The Environment Bill, which aims to tackle climate change and protect and restore the natural environment, was initially brought before the House of Commons in October but was delayed due to the General Election and subsequent EU withdrawal negotiations.
It returned to Parliament on 30 January, and the re-introduced version features two new commitments from the October readings, namely:
- A ban on exporting plastic to developing countries.
- A two-yearly review of significant developments in international legislation on the environment.
Environment Secretary Theresa Villiers has said the Bill “sets a gold standard for improving air quality, protecting nature, increasing recycling and cutting down on plastic waste.”
The frameworks detailed in the Bill replace the UK’s current obligations under EU law.
OEP – THE UK’S POST-BREXIT “WATCHDOG” FOR GREEN ISSUES
A new independent Office for Environmental Protection will be established to scrutinise environmental policy and law, investigate complaints and take enforcement action against public authorities, if necessary, to uphold environmental standards.
The Bill confirms that the OEP’s powers will cover all climate change legislation and hold the government to account on its commitment to reach net zero emissions by 2050. According to the Government, this ambition will be supported by championing nature-based solutions, helping to demonstrate a commitment to tackle climate change.
LEGALLY BINDING TARGET
Specifically, the Bill outlines a series of other commitments that include the following:
- Ensure the environment is at the heart of all government policy making and that this government – and future governments – are held to account if they fail to uphold their environmental duties. In addition to the 2050 net zero emission target, this also includes wider long-term legally binding targets on biodiversity, air quality, water, and resource efficiency and waste management that are established under the Bill. And the Government says it will conduct a review every two years of significant developments in international legislation on the environment to ensure it keeps abreast of developments in driving forward environmental protection legislation. Defra says Government will publish this review and ensure its findings are factored into the Environmental Improvement Plan and environmental target setting process, both of which will be enshrined in law.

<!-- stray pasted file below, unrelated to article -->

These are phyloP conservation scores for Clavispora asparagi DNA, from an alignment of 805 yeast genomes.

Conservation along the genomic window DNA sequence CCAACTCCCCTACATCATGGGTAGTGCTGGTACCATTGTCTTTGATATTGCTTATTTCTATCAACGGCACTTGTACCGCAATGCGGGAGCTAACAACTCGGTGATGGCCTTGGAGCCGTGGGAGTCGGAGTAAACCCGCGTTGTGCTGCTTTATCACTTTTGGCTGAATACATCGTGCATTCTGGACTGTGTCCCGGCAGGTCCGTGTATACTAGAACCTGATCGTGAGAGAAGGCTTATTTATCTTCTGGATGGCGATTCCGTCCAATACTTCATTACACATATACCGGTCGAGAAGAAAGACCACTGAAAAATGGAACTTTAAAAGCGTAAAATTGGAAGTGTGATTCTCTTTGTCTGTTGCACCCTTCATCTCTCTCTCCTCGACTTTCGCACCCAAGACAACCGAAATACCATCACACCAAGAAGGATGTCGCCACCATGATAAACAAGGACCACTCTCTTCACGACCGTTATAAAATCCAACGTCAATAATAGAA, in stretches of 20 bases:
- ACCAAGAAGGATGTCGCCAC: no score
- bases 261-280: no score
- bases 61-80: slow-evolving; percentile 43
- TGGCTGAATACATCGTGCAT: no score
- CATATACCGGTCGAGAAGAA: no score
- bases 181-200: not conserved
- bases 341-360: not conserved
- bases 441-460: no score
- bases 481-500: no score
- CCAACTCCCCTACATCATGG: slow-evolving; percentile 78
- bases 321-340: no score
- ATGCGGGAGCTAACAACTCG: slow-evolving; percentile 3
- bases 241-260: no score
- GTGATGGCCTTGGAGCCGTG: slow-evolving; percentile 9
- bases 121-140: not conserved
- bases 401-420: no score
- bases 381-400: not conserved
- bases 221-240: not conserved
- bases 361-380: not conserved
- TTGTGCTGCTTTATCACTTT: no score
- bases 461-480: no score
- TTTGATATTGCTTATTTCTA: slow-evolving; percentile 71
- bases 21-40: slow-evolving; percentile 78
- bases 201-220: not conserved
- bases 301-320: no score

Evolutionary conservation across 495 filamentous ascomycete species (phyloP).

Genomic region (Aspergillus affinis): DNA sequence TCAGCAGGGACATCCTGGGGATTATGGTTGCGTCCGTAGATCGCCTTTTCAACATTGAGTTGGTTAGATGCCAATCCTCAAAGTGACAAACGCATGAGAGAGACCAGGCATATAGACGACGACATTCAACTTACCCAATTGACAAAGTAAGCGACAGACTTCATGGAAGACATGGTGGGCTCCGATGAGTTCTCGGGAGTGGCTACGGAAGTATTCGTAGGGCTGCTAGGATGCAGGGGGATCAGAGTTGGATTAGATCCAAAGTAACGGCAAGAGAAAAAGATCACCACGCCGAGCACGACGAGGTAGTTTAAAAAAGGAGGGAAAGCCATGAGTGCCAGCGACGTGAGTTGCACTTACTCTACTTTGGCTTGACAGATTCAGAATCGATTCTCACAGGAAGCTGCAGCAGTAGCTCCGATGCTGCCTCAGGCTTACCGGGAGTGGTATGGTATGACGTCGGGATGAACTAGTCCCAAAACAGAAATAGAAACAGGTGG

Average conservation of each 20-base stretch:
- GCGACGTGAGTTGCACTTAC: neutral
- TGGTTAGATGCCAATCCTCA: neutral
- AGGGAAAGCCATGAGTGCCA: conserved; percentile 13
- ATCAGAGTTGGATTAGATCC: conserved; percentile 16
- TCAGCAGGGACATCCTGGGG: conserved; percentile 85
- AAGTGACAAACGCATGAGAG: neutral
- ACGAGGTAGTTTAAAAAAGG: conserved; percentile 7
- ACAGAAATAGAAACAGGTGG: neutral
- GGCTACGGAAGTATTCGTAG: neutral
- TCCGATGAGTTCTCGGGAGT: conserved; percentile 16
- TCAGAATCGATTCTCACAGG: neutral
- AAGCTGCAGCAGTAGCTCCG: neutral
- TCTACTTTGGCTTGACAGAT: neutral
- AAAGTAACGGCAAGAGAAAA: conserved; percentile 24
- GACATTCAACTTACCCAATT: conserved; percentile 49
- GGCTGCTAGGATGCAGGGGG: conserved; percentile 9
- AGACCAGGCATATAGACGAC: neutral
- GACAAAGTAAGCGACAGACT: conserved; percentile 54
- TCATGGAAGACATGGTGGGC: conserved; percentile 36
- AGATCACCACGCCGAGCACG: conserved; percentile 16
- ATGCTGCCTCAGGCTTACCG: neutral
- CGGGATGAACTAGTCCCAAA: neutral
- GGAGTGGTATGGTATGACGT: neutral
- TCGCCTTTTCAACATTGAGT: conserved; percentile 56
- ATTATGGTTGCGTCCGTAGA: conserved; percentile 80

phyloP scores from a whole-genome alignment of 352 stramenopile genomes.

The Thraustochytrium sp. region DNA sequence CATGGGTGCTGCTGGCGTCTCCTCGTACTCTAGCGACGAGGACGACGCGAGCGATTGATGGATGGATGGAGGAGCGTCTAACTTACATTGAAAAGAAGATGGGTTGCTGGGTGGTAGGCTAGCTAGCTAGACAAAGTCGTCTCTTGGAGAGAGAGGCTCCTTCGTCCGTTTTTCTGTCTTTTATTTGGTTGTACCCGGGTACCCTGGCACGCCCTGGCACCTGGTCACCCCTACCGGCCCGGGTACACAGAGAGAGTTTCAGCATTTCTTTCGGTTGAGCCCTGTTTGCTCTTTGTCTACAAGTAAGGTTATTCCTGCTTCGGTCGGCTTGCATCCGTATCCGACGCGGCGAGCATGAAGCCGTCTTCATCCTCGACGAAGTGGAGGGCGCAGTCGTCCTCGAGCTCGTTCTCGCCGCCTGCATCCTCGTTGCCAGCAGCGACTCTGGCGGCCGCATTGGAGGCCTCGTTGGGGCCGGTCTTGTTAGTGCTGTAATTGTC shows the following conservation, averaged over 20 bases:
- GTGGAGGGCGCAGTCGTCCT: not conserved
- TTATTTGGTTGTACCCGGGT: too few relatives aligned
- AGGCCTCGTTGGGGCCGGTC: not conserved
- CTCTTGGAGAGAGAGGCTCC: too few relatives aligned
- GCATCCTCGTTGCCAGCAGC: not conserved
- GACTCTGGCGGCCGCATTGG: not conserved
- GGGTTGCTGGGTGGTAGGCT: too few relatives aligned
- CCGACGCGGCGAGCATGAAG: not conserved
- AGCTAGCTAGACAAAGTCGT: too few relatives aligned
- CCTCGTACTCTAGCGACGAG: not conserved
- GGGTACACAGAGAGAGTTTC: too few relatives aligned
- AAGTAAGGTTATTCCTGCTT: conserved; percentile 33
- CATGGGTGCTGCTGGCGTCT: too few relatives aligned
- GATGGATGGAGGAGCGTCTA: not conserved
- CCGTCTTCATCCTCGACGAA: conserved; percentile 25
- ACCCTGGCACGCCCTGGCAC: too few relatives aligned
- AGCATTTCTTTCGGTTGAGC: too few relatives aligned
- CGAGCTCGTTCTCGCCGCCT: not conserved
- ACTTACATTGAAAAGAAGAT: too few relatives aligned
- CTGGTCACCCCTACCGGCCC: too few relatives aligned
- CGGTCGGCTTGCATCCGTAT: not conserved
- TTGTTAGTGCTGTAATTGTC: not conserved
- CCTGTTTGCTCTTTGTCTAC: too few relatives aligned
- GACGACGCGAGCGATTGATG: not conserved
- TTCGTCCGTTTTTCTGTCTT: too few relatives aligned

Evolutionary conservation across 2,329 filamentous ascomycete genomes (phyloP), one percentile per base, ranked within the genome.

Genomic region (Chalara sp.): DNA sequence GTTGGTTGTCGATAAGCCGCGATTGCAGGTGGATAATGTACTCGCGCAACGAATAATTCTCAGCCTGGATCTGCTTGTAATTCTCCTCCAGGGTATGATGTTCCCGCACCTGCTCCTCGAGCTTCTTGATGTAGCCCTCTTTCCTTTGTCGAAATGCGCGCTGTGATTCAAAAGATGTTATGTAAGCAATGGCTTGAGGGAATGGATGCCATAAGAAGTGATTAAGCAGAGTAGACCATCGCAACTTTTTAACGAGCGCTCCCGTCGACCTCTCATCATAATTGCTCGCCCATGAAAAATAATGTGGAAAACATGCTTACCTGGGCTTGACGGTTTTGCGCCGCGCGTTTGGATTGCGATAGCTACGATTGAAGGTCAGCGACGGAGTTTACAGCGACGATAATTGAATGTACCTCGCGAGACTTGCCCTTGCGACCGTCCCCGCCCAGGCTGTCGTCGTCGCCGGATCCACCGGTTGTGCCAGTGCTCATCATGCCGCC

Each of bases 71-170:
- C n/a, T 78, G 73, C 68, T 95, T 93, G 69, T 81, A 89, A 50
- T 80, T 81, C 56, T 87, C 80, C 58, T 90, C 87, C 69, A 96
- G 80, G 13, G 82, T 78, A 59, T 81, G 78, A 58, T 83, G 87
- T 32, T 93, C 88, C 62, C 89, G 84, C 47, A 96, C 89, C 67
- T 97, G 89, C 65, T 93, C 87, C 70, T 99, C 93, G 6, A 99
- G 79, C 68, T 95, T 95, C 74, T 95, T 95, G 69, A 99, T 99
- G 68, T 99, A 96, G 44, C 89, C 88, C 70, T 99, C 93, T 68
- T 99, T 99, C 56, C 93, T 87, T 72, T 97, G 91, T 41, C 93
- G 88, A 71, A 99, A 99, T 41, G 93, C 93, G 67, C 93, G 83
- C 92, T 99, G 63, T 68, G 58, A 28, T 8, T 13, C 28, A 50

- Transform the way waste is managed – through powers that enable the requirement on producers to take more responsibility for the products and materials they place on the market, including when they become waste, introducing a consistent approach to recycling, tackling waste crime, creating powers to introduce bottle deposit return schemes and having more effective litter enforcement. A power to stop the export of polluting plastic waste to less developed countries will ensure that more waste is dealt with at home and lighten the UK’s footprint on the planet. Government will consult with industry, NGOs, and local authorities on specific restrictions or prohibitions. The Bill will also create powers to introduce new charges for single use plastic items to minimise their use and incentivising reusable alternatives to reduce their environmental impact.
- Improve air quality – by introducing measures to reduce pollution so children and young people can live longer healthier lives. Government is committing to set an ambitious, legally binding target to reduce fine particulate matter, the pollutant of greatest harm to human health. In addition, the Bill will ensure that local authorities have a clear framework for tackling air pollution and simple to use powers to address pollution in their areas.
- Powers to recall vehicles that do not meet legal emission standards – the government will be empowered to mandate manufacturers to recall vehicles and machinery when they do not meet the relevant environmental standards.
- Restore and enhance nature – through ‘biodiversity net gain’ Government says it will ensure that the new houses built are delivered in a way which protects and enhances nature, helping to deliver thriving natural spaces for local communities. Government will lay the foundation for the Nature Recovery Network to deliver long lasting action for nature by establishing Local Nature Recovery Strategies, strengthening the duty on public authorities to enhance biodiversity and giving communities a greater say in the management of street trees. Government says it is also legislating for conservation covenants to improve long-term conservation management.
- Protect precious water resources – by increasing sustainable water management through securing long-term, resilient water and wastewater services in the face of a changing climate. Powers to direct water companies to work together to meet current and future demand for water will make planning more robust.
The Bill will have to go through the House of Commons and the House of Lords before receiving Royal Assent to become law. The next stage is the Second Reading, where MPs will consider the Bill; a date for the Second Reading has not yet been announced.